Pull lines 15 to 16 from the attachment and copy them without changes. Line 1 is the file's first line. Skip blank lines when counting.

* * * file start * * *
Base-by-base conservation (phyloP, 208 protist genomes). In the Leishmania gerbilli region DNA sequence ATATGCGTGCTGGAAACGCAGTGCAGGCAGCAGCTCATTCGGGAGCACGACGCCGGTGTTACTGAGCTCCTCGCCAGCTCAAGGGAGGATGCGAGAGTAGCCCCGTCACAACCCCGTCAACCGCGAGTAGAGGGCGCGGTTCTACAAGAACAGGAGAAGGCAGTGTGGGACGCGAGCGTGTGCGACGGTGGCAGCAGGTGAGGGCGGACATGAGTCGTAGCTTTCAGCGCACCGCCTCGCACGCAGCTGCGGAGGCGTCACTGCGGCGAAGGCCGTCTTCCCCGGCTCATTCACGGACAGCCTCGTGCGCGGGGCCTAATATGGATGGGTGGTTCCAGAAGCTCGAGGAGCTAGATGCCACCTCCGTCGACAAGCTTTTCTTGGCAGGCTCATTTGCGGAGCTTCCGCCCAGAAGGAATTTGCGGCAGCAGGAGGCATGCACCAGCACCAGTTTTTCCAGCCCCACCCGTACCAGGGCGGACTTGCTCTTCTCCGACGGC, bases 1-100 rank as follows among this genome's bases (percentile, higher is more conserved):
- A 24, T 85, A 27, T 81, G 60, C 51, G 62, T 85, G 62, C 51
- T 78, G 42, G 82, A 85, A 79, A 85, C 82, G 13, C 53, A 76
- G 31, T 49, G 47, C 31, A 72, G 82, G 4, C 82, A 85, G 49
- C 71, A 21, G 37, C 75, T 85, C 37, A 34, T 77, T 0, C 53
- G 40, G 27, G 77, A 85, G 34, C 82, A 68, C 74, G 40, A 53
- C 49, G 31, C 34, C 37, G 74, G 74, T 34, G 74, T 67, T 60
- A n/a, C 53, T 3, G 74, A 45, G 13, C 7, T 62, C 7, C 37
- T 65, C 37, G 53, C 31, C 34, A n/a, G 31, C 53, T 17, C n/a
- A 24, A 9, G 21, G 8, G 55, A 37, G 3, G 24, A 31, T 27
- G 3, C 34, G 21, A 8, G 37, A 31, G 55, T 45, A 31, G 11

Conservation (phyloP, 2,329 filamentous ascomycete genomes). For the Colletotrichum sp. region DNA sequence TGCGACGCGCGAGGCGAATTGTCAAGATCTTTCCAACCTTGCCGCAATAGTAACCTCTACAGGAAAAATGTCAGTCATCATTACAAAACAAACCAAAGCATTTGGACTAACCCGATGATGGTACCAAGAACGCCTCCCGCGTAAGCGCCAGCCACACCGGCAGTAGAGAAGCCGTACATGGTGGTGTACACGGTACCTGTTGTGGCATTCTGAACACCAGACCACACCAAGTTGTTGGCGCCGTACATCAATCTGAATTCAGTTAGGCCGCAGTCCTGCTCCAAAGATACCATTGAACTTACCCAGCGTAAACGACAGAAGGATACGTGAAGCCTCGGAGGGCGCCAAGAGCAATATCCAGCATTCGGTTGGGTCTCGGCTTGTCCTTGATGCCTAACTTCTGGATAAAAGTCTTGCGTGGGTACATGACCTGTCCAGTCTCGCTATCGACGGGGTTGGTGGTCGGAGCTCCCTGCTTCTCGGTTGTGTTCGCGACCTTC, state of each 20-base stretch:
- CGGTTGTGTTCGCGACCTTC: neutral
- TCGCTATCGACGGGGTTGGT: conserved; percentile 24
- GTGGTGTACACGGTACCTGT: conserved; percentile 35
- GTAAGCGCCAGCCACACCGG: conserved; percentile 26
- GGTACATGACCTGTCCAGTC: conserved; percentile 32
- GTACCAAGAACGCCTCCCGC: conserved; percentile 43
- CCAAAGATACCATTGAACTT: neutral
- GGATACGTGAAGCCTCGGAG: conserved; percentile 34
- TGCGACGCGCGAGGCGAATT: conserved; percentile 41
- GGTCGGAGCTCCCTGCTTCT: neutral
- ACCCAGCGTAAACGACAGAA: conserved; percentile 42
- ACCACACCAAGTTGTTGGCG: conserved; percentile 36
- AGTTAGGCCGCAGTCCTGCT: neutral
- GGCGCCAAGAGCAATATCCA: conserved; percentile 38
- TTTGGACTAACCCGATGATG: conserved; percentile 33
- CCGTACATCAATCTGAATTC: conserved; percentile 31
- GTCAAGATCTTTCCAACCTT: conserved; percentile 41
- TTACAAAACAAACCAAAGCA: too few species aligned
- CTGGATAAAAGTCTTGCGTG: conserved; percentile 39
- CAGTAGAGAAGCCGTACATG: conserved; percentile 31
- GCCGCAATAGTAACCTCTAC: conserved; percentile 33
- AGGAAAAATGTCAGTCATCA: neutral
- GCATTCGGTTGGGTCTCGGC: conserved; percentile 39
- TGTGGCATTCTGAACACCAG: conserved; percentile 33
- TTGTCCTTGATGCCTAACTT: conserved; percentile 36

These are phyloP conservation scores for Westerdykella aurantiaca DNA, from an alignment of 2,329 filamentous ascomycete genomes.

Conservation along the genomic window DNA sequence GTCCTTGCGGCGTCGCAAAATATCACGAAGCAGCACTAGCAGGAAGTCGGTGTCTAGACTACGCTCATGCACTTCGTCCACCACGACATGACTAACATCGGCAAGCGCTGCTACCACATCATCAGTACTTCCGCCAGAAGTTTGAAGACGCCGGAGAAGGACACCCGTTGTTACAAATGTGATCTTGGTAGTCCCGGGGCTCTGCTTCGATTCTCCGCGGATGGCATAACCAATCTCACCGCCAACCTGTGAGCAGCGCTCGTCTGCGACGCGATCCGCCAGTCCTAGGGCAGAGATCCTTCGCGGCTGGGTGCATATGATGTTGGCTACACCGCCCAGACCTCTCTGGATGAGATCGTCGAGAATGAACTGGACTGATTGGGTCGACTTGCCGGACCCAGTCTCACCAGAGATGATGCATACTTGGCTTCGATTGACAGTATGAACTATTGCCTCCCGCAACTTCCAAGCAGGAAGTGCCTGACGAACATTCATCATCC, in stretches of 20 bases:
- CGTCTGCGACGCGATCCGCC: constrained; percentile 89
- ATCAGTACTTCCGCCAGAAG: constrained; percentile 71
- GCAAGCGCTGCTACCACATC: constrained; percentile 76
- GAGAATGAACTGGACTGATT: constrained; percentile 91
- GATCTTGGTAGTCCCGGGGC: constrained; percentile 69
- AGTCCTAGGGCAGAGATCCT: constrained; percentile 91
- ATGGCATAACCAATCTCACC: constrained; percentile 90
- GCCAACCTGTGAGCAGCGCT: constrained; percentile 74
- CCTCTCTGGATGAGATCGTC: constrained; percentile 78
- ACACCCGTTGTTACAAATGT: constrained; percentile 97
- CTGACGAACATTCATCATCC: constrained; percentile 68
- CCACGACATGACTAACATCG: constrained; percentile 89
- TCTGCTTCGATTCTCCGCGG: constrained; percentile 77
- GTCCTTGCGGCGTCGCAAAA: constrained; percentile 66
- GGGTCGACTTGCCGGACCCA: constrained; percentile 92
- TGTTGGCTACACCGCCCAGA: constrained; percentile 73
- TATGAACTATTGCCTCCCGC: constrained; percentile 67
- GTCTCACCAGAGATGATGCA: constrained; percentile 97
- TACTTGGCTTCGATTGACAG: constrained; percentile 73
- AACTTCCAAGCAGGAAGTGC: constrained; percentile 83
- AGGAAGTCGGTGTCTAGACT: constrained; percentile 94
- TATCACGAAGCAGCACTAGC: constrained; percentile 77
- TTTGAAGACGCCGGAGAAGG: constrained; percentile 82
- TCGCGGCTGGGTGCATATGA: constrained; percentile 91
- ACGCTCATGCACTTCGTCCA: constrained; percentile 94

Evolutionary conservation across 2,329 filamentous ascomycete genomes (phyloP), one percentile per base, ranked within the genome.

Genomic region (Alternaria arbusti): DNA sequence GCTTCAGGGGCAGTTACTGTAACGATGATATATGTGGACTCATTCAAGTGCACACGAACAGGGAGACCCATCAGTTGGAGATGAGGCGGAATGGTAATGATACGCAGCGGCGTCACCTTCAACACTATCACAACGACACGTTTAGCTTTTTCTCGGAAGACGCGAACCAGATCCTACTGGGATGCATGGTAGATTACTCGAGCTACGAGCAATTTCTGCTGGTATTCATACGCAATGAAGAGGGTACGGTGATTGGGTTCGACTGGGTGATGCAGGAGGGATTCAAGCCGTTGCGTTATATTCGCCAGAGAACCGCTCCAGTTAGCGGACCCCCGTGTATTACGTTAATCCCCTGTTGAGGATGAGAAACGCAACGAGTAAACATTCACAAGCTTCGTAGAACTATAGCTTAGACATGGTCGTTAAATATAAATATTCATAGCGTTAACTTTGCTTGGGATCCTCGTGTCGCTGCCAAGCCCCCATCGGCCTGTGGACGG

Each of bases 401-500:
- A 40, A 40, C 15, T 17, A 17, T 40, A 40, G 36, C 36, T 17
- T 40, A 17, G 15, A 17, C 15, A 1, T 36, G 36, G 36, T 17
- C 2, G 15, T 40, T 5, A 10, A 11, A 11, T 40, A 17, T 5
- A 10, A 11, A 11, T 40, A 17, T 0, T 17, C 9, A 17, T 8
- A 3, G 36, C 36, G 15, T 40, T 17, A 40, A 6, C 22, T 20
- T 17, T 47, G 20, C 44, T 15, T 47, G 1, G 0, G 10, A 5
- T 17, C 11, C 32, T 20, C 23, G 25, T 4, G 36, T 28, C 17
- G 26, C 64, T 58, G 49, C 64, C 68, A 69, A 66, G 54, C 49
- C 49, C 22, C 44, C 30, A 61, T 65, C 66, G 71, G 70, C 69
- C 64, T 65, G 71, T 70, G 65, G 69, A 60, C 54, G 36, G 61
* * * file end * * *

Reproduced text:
- GTGGTGTACACGGTACCTGT: conserved; percentile 35
- GTAAGCGCCAGCCACACCGG: conserved; percentile 26